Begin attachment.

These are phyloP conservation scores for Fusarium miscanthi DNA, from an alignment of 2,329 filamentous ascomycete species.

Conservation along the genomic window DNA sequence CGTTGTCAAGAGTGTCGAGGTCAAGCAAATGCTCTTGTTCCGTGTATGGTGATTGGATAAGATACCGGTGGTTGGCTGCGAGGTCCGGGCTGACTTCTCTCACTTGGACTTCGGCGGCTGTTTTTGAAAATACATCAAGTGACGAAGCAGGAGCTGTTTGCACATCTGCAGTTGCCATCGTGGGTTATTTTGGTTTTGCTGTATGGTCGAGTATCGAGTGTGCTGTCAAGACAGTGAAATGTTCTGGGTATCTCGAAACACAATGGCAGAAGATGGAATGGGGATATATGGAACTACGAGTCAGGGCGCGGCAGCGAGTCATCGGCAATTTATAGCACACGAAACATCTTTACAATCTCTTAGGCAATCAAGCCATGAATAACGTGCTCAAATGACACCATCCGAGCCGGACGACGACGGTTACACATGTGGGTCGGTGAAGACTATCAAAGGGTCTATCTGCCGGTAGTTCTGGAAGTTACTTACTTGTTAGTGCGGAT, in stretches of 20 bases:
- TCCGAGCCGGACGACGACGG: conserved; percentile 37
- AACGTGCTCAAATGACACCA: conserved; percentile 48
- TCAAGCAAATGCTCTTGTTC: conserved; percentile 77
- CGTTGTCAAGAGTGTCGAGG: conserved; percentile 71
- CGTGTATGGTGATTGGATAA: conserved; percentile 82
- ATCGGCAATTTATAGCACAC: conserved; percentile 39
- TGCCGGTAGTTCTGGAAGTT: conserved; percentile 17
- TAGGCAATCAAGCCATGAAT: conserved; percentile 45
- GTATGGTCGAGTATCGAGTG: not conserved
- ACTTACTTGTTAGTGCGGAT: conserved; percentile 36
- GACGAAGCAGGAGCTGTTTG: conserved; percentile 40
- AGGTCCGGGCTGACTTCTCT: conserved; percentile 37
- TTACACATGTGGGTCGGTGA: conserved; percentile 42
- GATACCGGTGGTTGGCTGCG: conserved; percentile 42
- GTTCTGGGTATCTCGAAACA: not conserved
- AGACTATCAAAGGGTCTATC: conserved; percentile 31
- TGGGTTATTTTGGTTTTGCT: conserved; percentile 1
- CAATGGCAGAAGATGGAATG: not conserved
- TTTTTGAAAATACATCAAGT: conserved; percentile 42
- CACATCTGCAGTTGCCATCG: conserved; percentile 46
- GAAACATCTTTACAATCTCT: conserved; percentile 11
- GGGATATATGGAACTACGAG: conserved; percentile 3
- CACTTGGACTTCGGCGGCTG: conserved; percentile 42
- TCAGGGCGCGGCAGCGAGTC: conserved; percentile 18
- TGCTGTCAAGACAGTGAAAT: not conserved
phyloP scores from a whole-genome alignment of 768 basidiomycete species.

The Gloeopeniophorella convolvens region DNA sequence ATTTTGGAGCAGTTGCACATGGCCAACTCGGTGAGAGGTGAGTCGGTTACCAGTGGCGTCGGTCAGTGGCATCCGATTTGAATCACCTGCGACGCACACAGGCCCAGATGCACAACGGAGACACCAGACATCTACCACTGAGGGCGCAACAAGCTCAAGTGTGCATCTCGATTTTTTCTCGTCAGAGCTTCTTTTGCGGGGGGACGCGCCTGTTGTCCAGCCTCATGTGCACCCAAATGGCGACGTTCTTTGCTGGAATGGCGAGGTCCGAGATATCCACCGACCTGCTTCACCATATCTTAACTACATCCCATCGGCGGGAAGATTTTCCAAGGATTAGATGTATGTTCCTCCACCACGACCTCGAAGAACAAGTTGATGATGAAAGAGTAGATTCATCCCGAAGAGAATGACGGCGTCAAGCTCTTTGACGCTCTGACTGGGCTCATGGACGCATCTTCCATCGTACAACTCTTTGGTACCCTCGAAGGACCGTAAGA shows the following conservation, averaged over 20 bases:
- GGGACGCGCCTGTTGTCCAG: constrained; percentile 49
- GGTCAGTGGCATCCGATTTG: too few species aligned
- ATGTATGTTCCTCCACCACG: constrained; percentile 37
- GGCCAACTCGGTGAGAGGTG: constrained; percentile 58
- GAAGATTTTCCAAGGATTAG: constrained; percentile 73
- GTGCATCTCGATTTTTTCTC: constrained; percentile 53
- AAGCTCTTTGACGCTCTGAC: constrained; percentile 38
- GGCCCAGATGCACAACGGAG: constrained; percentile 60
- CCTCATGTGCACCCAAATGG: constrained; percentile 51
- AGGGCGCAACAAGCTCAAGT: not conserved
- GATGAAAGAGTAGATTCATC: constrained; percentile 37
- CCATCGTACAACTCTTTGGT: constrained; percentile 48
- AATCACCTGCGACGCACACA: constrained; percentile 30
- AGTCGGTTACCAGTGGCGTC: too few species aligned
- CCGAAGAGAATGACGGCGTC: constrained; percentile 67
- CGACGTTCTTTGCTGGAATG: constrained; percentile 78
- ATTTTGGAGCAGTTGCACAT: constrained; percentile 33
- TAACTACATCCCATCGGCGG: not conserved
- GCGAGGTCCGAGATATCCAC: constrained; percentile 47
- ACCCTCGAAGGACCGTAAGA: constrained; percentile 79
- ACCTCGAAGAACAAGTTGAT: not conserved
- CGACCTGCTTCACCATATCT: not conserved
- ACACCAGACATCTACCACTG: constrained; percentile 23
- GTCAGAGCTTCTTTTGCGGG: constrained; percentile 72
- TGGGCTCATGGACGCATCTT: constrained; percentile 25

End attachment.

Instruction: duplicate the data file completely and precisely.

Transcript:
These are phyloP conservation scores for Fusarium miscanthi DNA, from an alignment of 2,329 filamentous ascomycete species.

Conservation along the genomic window DNA sequence CGTTGTCAAGAGTGTCGAGGTCAAGCAAATGCTCTTGTTCCGTGTATGGTGATTGGATAAGATACCGGTGGTTGGCTGCGAGGTCCGGGCTGACTTCTCTCACTTGGACTTCGGCGGCTGTTTTTGAAAATACATCAAGTGACGAAGCAGGAGCTGTTTGCACATCTGCAGTTGCCATCGTGGGTTATTTTGGTTTTGCTGTATGGTCGAGTATCGAGTGTGCTGTCAAGACAGTGAAATGTTCTGGGTATCTCGAAACACAATGGCAGAAGATGGAATGGGGATATATGGAACTACGAGTCAGGGCGCGGCAGCGAGTCATCGGCAATTTATAGCACACGAAACATCTTTACAATCTCTTAGGCAATCAAGCCATGAATAACGTGCTCAAATGACACCATCCGAGCCGGACGACGACGGTTACACATGTGGGTCGGTGAAGACTATCAAAGGGTCTATCTGCCGGTAGTTCTGGAAGTTACTTACTTGTTAGTGCGGAT, in stretches of 20 bases:
- TCCGAGCCGGACGACGACGG: conserved; percentile 37
- AACGTGCTCAAATGACACCA: conserved; percentile 48
- TCAAGCAAATGCTCTTGTTC: conserved; percentile 77
- CGTTGTCAAGAGTGTCGAGG: conserved; percentile 71
- CGTGTATGGTGATTGGATAA: conserved; percentile 82
- ATCGGCAATTTATAGCACAC: conserved; percentile 39
- TGCCGGTAGTTCTGGAAGTT: conserved; percentile 17
- TAGGCAATCAAGCCATGAAT: conserved; percentile 45
- GTATGGTCGAGTATCGAGTG: not conserved
- ACTTACTTGTTAGTGCGGAT: conserved; percentile 36
- GACGAAGCAGGAGCTGTTTG: conserved; percentile 40
- AGGTCCGGGCTGACTTCTCT: conserved; percentile 37
- TTACACATGTGGGTCGGTGA: conserved; percentile 42
- GATACCGGTGGTTGGCTGCG: conserved; percentile 42
- GTTCTGGGTATCTCGAAACA: not conserved
- AGACTATCAAAGGGTCTATC: conserved; percentile 31
- TGGGTTATTTTGGTTTTGCT: conserved; percentile 1
- CAATGGCAGAAGATGGAATG: not conserved
- TTTTTGAAAATACATCAAGT: conserved; percentile 42
- CACATCTGCAGTTGCCATCG: conserved; percentile 46
- GAAACATCTTTACAATCTCT: conserved; percentile 11
- GGGATATATGGAACTACGAG: conserved; percentile 3
- CACTTGGACTTCGGCGGCTG: conserved; percentile 42
- TCAGGGCGCGGCAGCGAGTC: conserved; percentile 18
- TGCTGTCAAGACAGTGAAAT: not conserved
phyloP scores from a whole-genome alignment of 768 basidiomycete species.

The Gloeopeniophorella convolvens region DNA sequence ATTTTGGAGCAGTTGCACATGGCCAACTCGGTGAGAGGTGAGTCGGTTACCAGTGGCGTCGGTCAGTGGCATCCGATTTGAATCACCTGCGACGCACACAGGCCCAGATGCACAACGGAGACACCAGACATCTACCACTGAGGGCGCAACAAGCTCAAGTGTGCATCTCGATTTTTTCTCGTCAGAGCTTCTTTTGCGGGGGGACGCGCCTGTTGTCCAGCCTCATGTGCACCCAAATGGCGACGTTCTTTGCTGGAATGGCGAGGTCCGAGATATCCACCGACCTGCTTCACCATATCTTAACTACATCCCATCGGCGGGAAGATTTTCCAAGGATTAGATGTATGTTCCTCCACCACGACCTCGAAGAACAAGTTGATGATGAAAGAGTAGATTCATCCCGAAGAGAATGACGGCGTCAAGCTCTTTGACGCTCTGACTGGGCTCATGGACGCATCTTCCATCGTACAACTCTTTGGTACCCTCGAAGGACCGTAAGA shows the following conservation, averaged over 20 bases:
- GGGACGCGCCTGTTGTCCAG: constrained; percentile 49
- GGTCAGTGGCATCCGATTTG: too few species aligned
- ATGTATGTTCCTCCACCACG: constrained; percentile 37
- GGCCAACTCGGTGAGAGGTG: constrained; percentile 58
- GAAGATTTTCCAAGGATTAG: constrained; percentile 73
- GTGCATCTCGATTTTTTCTC: constrained; percentile 53
- AAGCTCTTTGACGCTCTGAC: constrained; percentile 38
- GGCCCAGATGCACAACGGAG: constrained; percentile 60
- CCTCATGTGCACCCAAATGG: constrained; percentile 51
- AGGGCGCAACAAGCTCAAGT: not conserved
- GATGAAAGAGTAGATTCATC: constrained; percentile 37
- CCATCGTACAACTCTTTGGT: constrained; percentile 48
- AATCACCTGCGACGCACACA: constrained; percentile 30
- AGTCGGTTACCAGTGGCGTC: too few species aligned
- CCGAAGAGAATGACGGCGTC: constrained; percentile 67
- CGACGTTCTTTGCTGGAATG: constrained; percentile 78
- ATTTTGGAGCAGTTGCACAT: constrained; percentile 33
- TAACTACATCCCATCGGCGG: not conserved
- GCGAGGTCCGAGATATCCAC: constrained; percentile 47
- ACCCTCGAAGGACCGTAAGA: constrained; percentile 79
- ACCTCGAAGAACAAGTTGAT: not conserved
- CGACCTGCTTCACCATATCT: not conserved
- ACACCAGACATCTACCACTG: constrained; percentile 23
- GTCAGAGCTTCTTTTGCGGG: constrained; percentile 72
- TGGGCTCATGGACGCATCTT: constrained; percentile 25